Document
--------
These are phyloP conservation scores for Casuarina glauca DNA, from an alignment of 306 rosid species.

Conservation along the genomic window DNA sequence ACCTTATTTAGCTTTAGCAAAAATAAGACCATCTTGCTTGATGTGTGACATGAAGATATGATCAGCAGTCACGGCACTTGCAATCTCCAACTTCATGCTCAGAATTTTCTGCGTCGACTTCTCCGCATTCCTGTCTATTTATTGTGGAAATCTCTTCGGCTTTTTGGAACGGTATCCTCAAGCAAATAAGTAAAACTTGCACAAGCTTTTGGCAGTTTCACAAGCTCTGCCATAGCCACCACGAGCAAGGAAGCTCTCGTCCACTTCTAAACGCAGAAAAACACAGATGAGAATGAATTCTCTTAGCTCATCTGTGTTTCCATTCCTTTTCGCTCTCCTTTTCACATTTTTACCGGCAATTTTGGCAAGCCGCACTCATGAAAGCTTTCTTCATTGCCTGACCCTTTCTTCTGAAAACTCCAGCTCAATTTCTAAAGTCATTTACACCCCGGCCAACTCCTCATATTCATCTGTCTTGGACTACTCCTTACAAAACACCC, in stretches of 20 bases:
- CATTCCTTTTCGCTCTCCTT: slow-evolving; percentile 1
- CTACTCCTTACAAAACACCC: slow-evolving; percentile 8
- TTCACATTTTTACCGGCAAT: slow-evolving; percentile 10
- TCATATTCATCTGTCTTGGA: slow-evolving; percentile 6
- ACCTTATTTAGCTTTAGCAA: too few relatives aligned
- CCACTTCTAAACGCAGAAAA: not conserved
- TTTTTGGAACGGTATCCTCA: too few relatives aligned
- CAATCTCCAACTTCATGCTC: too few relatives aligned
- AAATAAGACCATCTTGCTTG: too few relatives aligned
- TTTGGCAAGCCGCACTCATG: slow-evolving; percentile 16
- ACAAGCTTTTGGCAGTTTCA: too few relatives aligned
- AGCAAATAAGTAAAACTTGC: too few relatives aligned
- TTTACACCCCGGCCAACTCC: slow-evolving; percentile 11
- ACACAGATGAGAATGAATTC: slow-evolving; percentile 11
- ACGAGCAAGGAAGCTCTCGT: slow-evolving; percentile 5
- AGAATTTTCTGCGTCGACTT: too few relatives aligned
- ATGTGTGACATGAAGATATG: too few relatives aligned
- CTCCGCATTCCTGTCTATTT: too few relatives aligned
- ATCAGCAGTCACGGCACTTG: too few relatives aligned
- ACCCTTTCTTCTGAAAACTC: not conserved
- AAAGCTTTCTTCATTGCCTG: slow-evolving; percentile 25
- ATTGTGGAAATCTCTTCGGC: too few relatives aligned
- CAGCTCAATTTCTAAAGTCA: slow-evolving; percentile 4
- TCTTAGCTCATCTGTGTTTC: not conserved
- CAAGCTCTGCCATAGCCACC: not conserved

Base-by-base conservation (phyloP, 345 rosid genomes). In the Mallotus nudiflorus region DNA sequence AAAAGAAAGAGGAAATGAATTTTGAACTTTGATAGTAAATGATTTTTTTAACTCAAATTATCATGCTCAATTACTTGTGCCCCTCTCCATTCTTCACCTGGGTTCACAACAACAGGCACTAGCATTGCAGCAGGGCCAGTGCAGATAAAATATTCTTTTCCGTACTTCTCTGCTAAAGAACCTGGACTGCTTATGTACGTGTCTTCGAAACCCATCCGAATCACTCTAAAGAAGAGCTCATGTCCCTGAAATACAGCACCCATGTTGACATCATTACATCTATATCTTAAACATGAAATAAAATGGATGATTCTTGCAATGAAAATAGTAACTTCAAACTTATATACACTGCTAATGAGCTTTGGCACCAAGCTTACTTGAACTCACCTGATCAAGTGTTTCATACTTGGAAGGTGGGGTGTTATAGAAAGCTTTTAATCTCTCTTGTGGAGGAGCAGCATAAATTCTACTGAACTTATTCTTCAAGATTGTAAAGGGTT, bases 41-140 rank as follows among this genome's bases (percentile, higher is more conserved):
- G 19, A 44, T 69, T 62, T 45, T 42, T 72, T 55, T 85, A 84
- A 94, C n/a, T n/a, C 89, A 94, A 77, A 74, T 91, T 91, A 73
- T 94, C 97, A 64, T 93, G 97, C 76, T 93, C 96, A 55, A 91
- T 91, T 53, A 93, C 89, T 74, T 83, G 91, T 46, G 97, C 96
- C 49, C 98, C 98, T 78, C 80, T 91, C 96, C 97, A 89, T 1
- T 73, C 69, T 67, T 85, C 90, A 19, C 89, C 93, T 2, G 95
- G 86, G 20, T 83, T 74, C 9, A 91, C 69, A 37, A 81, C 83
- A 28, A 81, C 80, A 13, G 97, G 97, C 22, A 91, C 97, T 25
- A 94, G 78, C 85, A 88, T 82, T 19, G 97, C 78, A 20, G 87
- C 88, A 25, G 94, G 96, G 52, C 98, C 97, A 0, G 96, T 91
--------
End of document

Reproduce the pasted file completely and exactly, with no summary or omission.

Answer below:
These are phyloP conservation scores for Casuarina glauca DNA, from an alignment of 306 rosid species.

Conservation along the genomic window DNA sequence ACCTTATTTAGCTTTAGCAAAAATAAGACCATCTTGCTTGATGTGTGACATGAAGATATGATCAGCAGTCACGGCACTTGCAATCTCCAACTTCATGCTCAGAATTTTCTGCGTCGACTTCTCCGCATTCCTGTCTATTTATTGTGGAAATCTCTTCGGCTTTTTGGAACGGTATCCTCAAGCAAATAAGTAAAACTTGCACAAGCTTTTGGCAGTTTCACAAGCTCTGCCATAGCCACCACGAGCAAGGAAGCTCTCGTCCACTTCTAAACGCAGAAAAACACAGATGAGAATGAATTCTCTTAGCTCATCTGTGTTTCCATTCCTTTTCGCTCTCCTTTTCACATTTTTACCGGCAATTTTGGCAAGCCGCACTCATGAAAGCTTTCTTCATTGCCTGACCCTTTCTTCTGAAAACTCCAGCTCAATTTCTAAAGTCATTTACACCCCGGCCAACTCCTCATATTCATCTGTCTTGGACTACTCCTTACAAAACACCC, in stretches of 20 bases:
- CATTCCTTTTCGCTCTCCTT: slow-evolving; percentile 1
- CTACTCCTTACAAAACACCC: slow-evolving; percentile 8
- TTCACATTTTTACCGGCAAT: slow-evolving; percentile 10
- TCATATTCATCTGTCTTGGA: slow-evolving; percentile 6
- ACCTTATTTAGCTTTAGCAA: too few relatives aligned
- CCACTTCTAAACGCAGAAAA: not conserved
- TTTTTGGAACGGTATCCTCA: too few relatives aligned
- CAATCTCCAACTTCATGCTC: too few relatives aligned
- AAATAAGACCATCTTGCTTG: too few relatives aligned
- TTTGGCAAGCCGCACTCATG: slow-evolving; percentile 16
- ACAAGCTTTTGGCAGTTTCA: too few relatives aligned
- AGCAAATAAGTAAAACTTGC: too few relatives aligned
- TTTACACCCCGGCCAACTCC: slow-evolving; percentile 11
- ACACAGATGAGAATGAATTC: slow-evolving; percentile 11
- ACGAGCAAGGAAGCTCTCGT: slow-evolving; percentile 5
- AGAATTTTCTGCGTCGACTT: too few relatives aligned
- ATGTGTGACATGAAGATATG: too few relatives aligned
- CTCCGCATTCCTGTCTATTT: too few relatives aligned
- ATCAGCAGTCACGGCACTTG: too few relatives aligned
- ACCCTTTCTTCTGAAAACTC: not conserved
- AAAGCTTTCTTCATTGCCTG: slow-evolving; percentile 25
- ATTGTGGAAATCTCTTCGGC: too few relatives aligned
- CAGCTCAATTTCTAAAGTCA: slow-evolving; percentile 4
- TCTTAGCTCATCTGTGTTTC: not conserved
- CAAGCTCTGCCATAGCCACC: not conserved

Base-by-base conservation (phyloP, 345 rosid genomes). In the Mallotus nudiflorus region DNA sequence AAAAGAAAGAGGAAATGAATTTTGAACTTTGATAGTAAATGATTTTTTTAACTCAAATTATCATGCTCAATTACTTGTGCCCCTCTCCATTCTTCACCTGGGTTCACAACAACAGGCACTAGCATTGCAGCAGGGCCAGTGCAGATAAAATATTCTTTTCCGTACTTCTCTGCTAAAGAACCTGGACTGCTTATGTACGTGTCTTCGAAACCCATCCGAATCACTCTAAAGAAGAGCTCATGTCCCTGAAATACAGCACCCATGTTGACATCATTACATCTATATCTTAAACATGAAATAAAATGGATGATTCTTGCAATGAAAATAGTAACTTCAAACTTATATACACTGCTAATGAGCTTTGGCACCAAGCTTACTTGAACTCACCTGATCAAGTGTTTCATACTTGGAAGGTGGGGTGTTATAGAAAGCTTTTAATCTCTCTTGTGGAGGAGCAGCATAAATTCTACTGAACTTATTCTTCAAGATTGTAAAGGGTT, bases 41-140 rank as follows among this genome's bases (percentile, higher is more conserved):
- G 19, A 44, T 69, T 62, T 45, T 42, T 72, T 55, T 85, A 84
- A 94, C n/a, T n/a, C 89, A 94, A 77, A 74, T 91, T 91, A 73
- T 94, C 97, A 64, T 93, G 97, C 76, T 93, C 96, A 55, A 91
- T 91, T 53, A 93, C 89, T 74, T 83, G 91, T 46, G 97, C 96
- C 49, C 98, C 98, T 78, C 80, T 91, C 96, C 97, A 89, T 1
- T 73, C 69, T 67, T 85, C 90, A 19, C 89, C 93, T 2, G 95
- G 86, G 20, T 83, T 74, C 9, A 91, C 69, A 37, A 81, C 83
- A 28, A 81, C 80, A 13, G 97, G 97, C 22, A 91, C 97, T 25
- A 94, G 78, C 85, A 88, T 82, T 19, G 97, C 78, A 20, G 87
- C 88, A 25, G 94, G 96, G 52, C 98, C 97, A 0, G 96, T 91